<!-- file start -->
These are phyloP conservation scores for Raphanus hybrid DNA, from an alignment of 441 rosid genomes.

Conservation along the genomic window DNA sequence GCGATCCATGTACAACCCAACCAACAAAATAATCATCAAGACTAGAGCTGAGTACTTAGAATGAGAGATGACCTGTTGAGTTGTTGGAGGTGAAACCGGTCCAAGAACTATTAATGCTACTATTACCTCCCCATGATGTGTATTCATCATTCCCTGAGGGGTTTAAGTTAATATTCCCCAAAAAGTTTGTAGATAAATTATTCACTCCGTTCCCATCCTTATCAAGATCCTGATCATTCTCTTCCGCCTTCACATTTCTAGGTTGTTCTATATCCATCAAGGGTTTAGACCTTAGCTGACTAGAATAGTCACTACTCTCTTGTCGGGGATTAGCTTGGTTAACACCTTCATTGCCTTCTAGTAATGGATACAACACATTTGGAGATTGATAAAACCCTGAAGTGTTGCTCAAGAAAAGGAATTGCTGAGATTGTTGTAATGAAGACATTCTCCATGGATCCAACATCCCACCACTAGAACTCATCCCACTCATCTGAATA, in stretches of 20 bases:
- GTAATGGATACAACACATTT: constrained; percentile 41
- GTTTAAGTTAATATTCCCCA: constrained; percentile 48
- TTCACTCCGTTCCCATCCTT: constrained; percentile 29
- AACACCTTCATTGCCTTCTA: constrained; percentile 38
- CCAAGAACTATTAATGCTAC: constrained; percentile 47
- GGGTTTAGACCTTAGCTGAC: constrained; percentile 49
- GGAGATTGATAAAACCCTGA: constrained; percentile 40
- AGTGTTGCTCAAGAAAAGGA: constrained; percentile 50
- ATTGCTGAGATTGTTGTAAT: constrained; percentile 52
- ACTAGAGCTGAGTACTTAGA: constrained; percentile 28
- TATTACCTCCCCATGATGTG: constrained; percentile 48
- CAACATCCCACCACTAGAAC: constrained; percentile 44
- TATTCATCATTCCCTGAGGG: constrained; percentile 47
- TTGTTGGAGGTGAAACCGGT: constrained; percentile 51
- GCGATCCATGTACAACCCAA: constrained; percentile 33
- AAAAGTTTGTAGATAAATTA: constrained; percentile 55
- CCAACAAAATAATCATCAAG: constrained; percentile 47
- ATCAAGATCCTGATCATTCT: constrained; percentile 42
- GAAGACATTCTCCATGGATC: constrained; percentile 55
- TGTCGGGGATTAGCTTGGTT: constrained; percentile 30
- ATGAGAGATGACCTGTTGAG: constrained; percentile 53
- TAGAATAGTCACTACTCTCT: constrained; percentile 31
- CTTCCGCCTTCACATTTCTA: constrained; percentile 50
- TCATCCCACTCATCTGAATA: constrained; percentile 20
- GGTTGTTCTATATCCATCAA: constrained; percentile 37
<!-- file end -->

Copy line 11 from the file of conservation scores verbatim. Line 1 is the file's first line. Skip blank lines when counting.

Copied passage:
- ATTGCTGAGATTGTTGTAAT: constrained; percentile 52